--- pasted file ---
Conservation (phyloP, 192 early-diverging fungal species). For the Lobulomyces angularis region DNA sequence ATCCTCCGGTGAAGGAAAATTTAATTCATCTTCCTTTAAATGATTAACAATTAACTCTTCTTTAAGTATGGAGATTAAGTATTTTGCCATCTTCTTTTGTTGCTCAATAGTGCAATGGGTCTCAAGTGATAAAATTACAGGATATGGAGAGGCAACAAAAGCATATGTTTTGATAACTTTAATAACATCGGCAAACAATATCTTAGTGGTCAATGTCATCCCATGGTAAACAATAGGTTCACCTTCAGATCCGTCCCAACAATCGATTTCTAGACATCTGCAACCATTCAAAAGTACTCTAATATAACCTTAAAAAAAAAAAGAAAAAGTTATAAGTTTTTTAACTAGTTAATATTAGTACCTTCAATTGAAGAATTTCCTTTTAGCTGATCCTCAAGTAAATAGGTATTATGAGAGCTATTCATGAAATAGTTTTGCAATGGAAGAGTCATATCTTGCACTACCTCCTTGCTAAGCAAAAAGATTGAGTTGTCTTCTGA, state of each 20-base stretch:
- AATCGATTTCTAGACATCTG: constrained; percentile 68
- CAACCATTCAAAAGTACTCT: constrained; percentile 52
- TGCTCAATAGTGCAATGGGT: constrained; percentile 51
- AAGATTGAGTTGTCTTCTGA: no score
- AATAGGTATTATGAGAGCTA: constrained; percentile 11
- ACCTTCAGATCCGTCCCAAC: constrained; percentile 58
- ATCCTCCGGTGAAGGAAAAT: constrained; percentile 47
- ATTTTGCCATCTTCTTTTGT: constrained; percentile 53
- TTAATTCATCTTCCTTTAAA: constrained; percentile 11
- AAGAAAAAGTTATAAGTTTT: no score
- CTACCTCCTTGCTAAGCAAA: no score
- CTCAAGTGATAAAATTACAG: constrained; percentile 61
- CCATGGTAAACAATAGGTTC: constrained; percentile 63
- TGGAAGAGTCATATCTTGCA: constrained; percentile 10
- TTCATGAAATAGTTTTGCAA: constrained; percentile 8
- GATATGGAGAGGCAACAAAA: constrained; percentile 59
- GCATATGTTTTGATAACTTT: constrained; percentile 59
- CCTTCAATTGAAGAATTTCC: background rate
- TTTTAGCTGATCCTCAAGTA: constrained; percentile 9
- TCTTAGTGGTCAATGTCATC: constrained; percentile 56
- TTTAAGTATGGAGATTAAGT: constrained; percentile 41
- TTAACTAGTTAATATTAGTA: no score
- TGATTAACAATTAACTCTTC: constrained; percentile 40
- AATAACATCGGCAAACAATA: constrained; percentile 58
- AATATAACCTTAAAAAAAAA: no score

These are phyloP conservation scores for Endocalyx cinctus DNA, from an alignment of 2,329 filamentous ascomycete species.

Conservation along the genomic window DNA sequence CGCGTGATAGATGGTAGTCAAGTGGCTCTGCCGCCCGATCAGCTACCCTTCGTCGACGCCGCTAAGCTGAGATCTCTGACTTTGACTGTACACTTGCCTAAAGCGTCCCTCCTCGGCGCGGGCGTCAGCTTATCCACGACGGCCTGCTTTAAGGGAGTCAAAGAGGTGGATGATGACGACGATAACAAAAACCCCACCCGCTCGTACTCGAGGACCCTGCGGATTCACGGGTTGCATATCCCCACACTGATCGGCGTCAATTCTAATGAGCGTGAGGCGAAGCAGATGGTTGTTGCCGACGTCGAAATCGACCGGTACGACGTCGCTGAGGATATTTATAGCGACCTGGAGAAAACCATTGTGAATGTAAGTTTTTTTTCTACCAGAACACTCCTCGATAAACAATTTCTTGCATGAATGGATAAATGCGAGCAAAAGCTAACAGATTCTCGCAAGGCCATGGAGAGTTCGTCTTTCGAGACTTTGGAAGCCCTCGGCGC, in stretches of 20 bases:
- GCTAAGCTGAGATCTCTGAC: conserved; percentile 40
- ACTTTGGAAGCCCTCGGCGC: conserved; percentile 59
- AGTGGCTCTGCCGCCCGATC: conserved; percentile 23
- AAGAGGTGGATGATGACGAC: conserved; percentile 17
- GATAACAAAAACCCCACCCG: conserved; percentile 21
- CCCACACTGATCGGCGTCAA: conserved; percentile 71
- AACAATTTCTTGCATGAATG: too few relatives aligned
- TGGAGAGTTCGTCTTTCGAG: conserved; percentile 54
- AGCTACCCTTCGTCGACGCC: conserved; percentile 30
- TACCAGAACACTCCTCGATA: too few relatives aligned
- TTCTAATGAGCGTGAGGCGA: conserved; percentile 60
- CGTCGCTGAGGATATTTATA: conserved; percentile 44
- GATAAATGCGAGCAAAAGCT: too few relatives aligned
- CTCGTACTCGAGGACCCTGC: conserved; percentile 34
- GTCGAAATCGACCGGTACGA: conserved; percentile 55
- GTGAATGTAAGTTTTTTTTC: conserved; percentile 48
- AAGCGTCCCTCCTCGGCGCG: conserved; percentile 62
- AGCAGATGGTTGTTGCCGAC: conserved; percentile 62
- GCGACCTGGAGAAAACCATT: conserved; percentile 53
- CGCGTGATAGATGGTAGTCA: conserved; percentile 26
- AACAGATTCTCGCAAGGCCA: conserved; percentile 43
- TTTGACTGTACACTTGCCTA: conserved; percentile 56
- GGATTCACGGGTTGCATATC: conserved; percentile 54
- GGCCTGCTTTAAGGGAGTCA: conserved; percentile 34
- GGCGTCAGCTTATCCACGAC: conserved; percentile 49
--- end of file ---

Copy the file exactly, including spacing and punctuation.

Conservation (phyloP, 192 early-diverging fungal species). For the Lobulomyces angularis region DNA sequence ATCCTCCGGTGAAGGAAAATTTAATTCATCTTCCTTTAAATGATTAACAATTAACTCTTCTTTAAGTATGGAGATTAAGTATTTTGCCATCTTCTTTTGTTGCTCAATAGTGCAATGGGTCTCAAGTGATAAAATTACAGGATATGGAGAGGCAACAAAAGCATATGTTTTGATAACTTTAATAACATCGGCAAACAATATCTTAGTGGTCAATGTCATCCCATGGTAAACAATAGGTTCACCTTCAGATCCGTCCCAACAATCGATTTCTAGACATCTGCAACCATTCAAAAGTACTCTAATATAACCTTAAAAAAAAAAAGAAAAAGTTATAAGTTTTTTAACTAGTTAATATTAGTACCTTCAATTGAAGAATTTCCTTTTAGCTGATCCTCAAGTAAATAGGTATTATGAGAGCTATTCATGAAATAGTTTTGCAATGGAAGAGTCATATCTTGCACTACCTCCTTGCTAAGCAAAAAGATTGAGTTGTCTTCTGA, state of each 20-base stretch:
- AATCGATTTCTAGACATCTG: constrained; percentile 68
- CAACCATTCAAAAGTACTCT: constrained; percentile 52
- TGCTCAATAGTGCAATGGGT: constrained; percentile 51
- AAGATTGAGTTGTCTTCTGA: no score
- AATAGGTATTATGAGAGCTA: constrained; percentile 11
- ACCTTCAGATCCGTCCCAAC: constrained; percentile 58
- ATCCTCCGGTGAAGGAAAAT: constrained; percentile 47
- ATTTTGCCATCTTCTTTTGT: constrained; percentile 53
- TTAATTCATCTTCCTTTAAA: constrained; percentile 11
- AAGAAAAAGTTATAAGTTTT: no score
- CTACCTCCTTGCTAAGCAAA: no score
- CTCAAGTGATAAAATTACAG: constrained; percentile 61
- CCATGGTAAACAATAGGTTC: constrained; percentile 63
- TGGAAGAGTCATATCTTGCA: constrained; percentile 10
- TTCATGAAATAGTTTTGCAA: constrained; percentile 8
- GATATGGAGAGGCAACAAAA: constrained; percentile 59
- GCATATGTTTTGATAACTTT: constrained; percentile 59
- CCTTCAATTGAAGAATTTCC: background rate
- TTTTAGCTGATCCTCAAGTA: constrained; percentile 9
- TCTTAGTGGTCAATGTCATC: constrained; percentile 56
- TTTAAGTATGGAGATTAAGT: constrained; percentile 41
- TTAACTAGTTAATATTAGTA: no score
- TGATTAACAATTAACTCTTC: constrained; percentile 40
- AATAACATCGGCAAACAATA: constrained; percentile 58
- AATATAACCTTAAAAAAAAA: no score

These are phyloP conservation scores for Endocalyx cinctus DNA, from an alignment of 2,329 filamentous ascomycete species.

Conservation along the genomic window DNA sequence CGCGTGATAGATGGTAGTCAAGTGGCTCTGCCGCCCGATCAGCTACCCTTCGTCGACGCCGCTAAGCTGAGATCTCTGACTTTGACTGTACACTTGCCTAAAGCGTCCCTCCTCGGCGCGGGCGTCAGCTTATCCACGACGGCCTGCTTTAAGGGAGTCAAAGAGGTGGATGATGACGACGATAACAAAAACCCCACCCGCTCGTACTCGAGGACCCTGCGGATTCACGGGTTGCATATCCCCACACTGATCGGCGTCAATTCTAATGAGCGTGAGGCGAAGCAGATGGTTGTTGCCGACGTCGAAATCGACCGGTACGACGTCGCTGAGGATATTTATAGCGACCTGGAGAAAACCATTGTGAATGTAAGTTTTTTTTCTACCAGAACACTCCTCGATAAACAATTTCTTGCATGAATGGATAAATGCGAGCAAAAGCTAACAGATTCTCGCAAGGCCATGGAGAGTTCGTCTTTCGAGACTTTGGAAGCCCTCGGCGC, in stretches of 20 bases:
- GCTAAGCTGAGATCTCTGAC: conserved; percentile 40
- ACTTTGGAAGCCCTCGGCGC: conserved; percentile 59
- AGTGGCTCTGCCGCCCGATC: conserved; percentile 23
- AAGAGGTGGATGATGACGAC: conserved; percentile 17
- GATAACAAAAACCCCACCCG: conserved; percentile 21
- CCCACACTGATCGGCGTCAA: conserved; percentile 71
- AACAATTTCTTGCATGAATG: too few relatives aligned
- TGGAGAGTTCGTCTTTCGAG: conserved; percentile 54
- AGCTACCCTTCGTCGACGCC: conserved; percentile 30
- TACCAGAACACTCCTCGATA: too few relatives aligned
- TTCTAATGAGCGTGAGGCGA: conserved; percentile 60
- CGTCGCTGAGGATATTTATA: conserved; percentile 44
- GATAAATGCGAGCAAAAGCT: too few relatives aligned
- CTCGTACTCGAGGACCCTGC: conserved; percentile 34
- GTCGAAATCGACCGGTACGA: conserved; percentile 55
- GTGAATGTAAGTTTTTTTTC: conserved; percentile 48
- AAGCGTCCCTCCTCGGCGCG: conserved; percentile 62
- AGCAGATGGTTGTTGCCGAC: conserved; percentile 62
- GCGACCTGGAGAAAACCATT: conserved; percentile 53
- CGCGTGATAGATGGTAGTCA: conserved; percentile 26
- AACAGATTCTCGCAAGGCCA: conserved; percentile 43
- TTTGACTGTACACTTGCCTA: conserved; percentile 56
- GGATTCACGGGTTGCATATC: conserved; percentile 54
- GGCCTGCTTTAAGGGAGTCA: conserved; percentile 34
- GGCGTCAGCTTATCCACGAC: conserved; percentile 49